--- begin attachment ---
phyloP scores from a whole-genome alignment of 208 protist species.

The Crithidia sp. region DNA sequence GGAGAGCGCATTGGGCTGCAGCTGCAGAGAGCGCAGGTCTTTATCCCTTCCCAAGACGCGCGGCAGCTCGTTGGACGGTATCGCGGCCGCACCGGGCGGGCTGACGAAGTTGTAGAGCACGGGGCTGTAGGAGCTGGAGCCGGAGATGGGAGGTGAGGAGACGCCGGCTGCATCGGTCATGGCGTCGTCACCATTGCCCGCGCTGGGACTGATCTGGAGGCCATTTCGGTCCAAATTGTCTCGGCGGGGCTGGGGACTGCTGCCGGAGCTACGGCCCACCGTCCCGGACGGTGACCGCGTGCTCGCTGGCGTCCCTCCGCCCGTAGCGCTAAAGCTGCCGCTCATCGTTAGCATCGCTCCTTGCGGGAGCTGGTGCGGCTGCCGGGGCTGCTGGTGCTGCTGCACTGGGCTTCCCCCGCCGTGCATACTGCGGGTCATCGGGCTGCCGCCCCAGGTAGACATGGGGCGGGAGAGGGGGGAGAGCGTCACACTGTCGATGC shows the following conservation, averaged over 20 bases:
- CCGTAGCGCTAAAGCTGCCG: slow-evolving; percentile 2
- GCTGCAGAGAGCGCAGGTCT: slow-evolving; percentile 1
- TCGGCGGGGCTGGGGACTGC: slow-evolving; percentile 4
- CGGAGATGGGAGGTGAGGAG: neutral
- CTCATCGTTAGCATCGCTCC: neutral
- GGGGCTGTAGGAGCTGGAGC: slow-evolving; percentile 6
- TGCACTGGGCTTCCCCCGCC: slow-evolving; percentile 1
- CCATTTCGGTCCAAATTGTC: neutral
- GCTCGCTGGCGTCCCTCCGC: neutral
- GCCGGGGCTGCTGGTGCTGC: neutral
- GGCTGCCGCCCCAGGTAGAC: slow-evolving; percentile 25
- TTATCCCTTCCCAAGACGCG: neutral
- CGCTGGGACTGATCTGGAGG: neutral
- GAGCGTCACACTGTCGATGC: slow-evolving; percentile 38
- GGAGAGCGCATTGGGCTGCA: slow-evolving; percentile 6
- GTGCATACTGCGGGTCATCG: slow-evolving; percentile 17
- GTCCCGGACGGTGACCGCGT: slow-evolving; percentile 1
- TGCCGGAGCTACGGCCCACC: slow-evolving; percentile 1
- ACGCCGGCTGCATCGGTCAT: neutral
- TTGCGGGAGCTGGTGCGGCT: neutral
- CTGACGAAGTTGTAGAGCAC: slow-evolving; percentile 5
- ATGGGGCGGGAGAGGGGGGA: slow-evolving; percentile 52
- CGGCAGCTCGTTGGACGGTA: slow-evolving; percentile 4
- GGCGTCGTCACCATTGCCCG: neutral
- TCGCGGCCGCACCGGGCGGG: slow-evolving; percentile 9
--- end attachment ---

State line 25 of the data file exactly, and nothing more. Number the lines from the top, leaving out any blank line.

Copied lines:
- CGGCAGCTCGTTGGACGGTA: slow-evolving; percentile 4